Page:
Considerable evidence from the fossils found in layers of rock around the world demonstrates that the existing continents of Earth were once part of larger land masses, called “super-continents”. Other continents have apparently been submerged beneath oceans, and still others have broken up into smaller pieces through the movement of the plates.
The most obvious evidence of this is that the continents of Africa and South America appear to fit together perfectly when seen from space. Even the mighty Himalayan mountains, the highest mountain chain on the planet, was once submerged beneath an ocean, as demonstrated by many species of trilobite fossils (ancient sea creatures) found throughout the mountains.
The entire contour of the Earth has now been mapped from space by a formerly top-secret Geostat satellite. These maps also show the contours of the ocean floors. Such a global map has recently been declassified and released by the United States Navy, which began the mapping process in 1987, to enable submarines to navigate safely around the world under the ocean. This map clearly shows the “stretch marks” of the planet where the existing continents have separated from each other and where the tectonic plates, or fault lines, exist around the planet.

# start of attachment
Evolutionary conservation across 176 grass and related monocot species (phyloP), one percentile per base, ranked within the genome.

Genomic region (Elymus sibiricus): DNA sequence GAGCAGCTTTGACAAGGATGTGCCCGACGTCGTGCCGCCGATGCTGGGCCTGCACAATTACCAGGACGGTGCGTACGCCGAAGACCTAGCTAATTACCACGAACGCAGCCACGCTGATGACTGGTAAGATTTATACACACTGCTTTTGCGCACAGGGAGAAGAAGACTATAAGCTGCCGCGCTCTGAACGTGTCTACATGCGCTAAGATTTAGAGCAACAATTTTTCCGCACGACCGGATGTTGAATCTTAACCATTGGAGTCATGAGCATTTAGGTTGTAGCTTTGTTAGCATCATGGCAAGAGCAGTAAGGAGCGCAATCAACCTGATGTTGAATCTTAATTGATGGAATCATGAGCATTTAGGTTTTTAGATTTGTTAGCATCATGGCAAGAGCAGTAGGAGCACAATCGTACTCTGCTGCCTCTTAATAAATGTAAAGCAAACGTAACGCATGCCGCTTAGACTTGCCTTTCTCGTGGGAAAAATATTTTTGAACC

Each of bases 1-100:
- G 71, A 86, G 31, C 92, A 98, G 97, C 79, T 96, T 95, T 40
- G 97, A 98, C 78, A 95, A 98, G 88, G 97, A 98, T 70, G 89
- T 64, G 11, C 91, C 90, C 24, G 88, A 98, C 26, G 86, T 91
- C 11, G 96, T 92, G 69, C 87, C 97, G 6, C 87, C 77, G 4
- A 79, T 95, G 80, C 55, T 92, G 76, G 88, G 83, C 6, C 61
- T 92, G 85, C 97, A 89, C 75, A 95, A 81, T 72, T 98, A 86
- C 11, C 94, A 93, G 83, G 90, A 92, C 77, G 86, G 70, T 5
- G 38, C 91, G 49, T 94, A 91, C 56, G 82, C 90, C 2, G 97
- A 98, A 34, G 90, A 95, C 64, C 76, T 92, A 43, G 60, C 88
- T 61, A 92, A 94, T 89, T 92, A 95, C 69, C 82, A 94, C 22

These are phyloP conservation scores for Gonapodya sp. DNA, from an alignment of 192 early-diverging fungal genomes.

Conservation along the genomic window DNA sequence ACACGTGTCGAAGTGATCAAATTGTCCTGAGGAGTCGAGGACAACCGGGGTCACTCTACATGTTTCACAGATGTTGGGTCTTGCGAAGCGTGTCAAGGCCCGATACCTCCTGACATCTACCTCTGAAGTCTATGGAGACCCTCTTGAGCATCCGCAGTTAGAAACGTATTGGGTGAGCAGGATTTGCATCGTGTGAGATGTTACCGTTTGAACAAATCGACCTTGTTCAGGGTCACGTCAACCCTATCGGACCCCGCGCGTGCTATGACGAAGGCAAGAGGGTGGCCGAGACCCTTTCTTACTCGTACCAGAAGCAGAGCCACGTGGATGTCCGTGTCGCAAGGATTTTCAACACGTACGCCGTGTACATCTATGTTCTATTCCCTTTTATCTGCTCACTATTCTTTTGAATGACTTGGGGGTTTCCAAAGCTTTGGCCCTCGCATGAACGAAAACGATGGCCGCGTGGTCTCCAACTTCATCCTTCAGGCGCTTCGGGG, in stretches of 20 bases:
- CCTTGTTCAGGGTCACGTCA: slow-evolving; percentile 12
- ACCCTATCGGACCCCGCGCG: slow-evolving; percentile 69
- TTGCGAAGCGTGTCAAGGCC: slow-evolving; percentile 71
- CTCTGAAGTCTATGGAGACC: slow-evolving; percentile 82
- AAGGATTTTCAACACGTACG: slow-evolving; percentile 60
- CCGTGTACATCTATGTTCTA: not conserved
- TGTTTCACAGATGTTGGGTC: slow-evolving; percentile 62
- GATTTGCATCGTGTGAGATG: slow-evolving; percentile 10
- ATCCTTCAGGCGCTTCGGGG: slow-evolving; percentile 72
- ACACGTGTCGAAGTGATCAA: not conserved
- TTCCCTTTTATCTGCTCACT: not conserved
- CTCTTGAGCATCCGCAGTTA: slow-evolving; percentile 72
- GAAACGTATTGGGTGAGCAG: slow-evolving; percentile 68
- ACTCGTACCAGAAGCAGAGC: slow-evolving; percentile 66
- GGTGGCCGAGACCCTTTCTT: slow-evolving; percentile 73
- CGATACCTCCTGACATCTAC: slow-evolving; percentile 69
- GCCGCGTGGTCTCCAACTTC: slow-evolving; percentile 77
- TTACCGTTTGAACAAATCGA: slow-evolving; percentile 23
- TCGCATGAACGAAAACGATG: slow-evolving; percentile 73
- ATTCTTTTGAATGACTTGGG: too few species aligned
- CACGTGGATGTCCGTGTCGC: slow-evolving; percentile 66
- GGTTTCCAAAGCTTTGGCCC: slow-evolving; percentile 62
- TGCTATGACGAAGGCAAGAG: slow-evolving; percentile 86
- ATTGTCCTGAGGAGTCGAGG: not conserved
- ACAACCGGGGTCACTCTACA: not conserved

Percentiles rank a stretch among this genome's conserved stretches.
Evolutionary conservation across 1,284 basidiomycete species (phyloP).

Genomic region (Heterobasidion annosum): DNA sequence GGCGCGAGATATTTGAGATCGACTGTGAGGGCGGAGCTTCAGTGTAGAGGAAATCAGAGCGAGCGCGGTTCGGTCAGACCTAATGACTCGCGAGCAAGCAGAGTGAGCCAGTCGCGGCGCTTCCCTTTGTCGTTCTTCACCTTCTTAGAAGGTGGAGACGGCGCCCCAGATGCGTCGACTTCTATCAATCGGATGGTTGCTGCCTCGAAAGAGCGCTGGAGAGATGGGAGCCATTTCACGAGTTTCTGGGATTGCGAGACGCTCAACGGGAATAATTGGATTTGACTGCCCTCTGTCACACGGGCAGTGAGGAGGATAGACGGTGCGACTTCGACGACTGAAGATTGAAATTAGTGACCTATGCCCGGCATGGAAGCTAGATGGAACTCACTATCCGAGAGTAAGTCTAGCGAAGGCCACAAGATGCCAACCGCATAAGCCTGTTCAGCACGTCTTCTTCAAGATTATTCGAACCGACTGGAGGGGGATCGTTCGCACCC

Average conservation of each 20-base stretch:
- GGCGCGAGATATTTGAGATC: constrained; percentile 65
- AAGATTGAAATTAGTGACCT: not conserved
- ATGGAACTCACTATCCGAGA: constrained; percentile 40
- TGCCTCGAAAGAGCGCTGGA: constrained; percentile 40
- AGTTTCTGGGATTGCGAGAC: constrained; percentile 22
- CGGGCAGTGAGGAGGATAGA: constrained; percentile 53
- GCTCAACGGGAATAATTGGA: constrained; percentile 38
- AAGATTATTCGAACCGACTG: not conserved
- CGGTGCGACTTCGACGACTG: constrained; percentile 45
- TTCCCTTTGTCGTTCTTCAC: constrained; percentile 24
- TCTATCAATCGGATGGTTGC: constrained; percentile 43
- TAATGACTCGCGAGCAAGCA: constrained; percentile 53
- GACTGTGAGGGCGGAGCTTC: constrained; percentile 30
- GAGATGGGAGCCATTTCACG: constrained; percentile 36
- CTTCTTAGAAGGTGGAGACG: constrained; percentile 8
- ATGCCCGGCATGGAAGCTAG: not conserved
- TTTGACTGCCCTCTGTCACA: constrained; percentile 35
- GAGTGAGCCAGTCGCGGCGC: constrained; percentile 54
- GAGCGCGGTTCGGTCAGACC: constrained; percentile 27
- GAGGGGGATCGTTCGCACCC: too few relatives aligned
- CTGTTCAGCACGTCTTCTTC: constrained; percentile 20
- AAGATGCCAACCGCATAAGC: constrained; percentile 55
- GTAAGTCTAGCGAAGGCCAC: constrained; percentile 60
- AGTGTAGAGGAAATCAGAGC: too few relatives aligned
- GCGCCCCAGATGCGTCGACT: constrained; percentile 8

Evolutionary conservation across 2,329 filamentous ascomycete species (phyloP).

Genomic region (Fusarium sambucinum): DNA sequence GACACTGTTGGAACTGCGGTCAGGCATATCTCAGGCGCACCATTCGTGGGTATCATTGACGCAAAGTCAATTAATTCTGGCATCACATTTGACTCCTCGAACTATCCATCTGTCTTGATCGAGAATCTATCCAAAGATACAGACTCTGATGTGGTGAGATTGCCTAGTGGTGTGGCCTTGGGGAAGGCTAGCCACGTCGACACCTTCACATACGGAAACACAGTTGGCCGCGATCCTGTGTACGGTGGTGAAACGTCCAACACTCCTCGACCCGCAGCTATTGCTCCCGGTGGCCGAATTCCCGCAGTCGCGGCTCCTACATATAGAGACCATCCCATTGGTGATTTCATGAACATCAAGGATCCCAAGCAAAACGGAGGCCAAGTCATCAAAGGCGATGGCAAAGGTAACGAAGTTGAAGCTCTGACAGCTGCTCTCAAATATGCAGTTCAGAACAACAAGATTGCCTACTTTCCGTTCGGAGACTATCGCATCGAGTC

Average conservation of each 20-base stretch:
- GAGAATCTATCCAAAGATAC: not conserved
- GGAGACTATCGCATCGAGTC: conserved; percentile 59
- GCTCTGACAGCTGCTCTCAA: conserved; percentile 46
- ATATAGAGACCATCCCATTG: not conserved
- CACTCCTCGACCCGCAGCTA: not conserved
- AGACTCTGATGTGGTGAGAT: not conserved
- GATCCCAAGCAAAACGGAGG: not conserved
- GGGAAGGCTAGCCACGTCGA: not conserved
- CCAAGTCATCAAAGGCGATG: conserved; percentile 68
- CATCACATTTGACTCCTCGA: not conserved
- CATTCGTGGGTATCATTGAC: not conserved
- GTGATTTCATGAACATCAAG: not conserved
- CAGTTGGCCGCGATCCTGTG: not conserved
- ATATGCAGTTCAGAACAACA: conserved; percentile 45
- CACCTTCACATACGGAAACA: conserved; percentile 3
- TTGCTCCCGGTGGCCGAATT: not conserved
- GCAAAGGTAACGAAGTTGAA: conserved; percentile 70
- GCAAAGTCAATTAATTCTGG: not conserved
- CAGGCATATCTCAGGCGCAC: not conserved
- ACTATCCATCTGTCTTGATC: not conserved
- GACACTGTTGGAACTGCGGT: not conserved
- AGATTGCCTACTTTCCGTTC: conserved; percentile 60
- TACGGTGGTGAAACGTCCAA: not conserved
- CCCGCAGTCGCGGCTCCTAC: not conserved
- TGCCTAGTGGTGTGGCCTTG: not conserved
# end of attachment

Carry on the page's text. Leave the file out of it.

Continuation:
The theory of Uniformitarian Geology assumes, much like the Theory of Evolution, that Earth spontaneously evolved from a chaotic cloud of cosmic dust particles in an orderly, gradual condensation, and continued through a progressive succession of small changes that have resulted in the existing lay of the land. (Of course, they do not say where the original “cosmic dust” came from. We’re supposed to assume that it was just there already.)
The theory of Cataclysmic Geology, on the other hand, assumes that the Earth was created and has progressed through a series of sudden disastrous concatenations which make living on planet Earth a very temporary, risky and unpredictable proposition:
1/ The magnetic poles of the planet shift periodically.
2/ The position of the land masses change continually and suddenly.
3/ Mountain ranges rise and fall.
4/ Ice ages come and go.
5/ Changing levels of the oceans flood the land randomly.
All together, the life forms of Earth have a rough time as the result of volcanoes, floods, ice ages, temperature changes, earthquakes, tidal waves, drifting land masses and the resulting famine and pestilence which ensue.
The less-than-exact science of Geology is subject to the same pitfalls of illogical thinking which seem to exist in the Land of Oz. Both sides of the argument are looking for an unobtainable absolute law of some sort. As usual, both schools of thought are missing information, have false information, and can’t get their dates straight. Each side of the argument is limited by its own assumptions and vested interests.
A workable solution to the mysteries of Geology probably lies somewhere in between and/or beyond the conflicting theories of Cataclysmic vs. Uniformitarian Geology.”
— Excerpt from THE OZ FACTORS, by Lawrence R. Spencer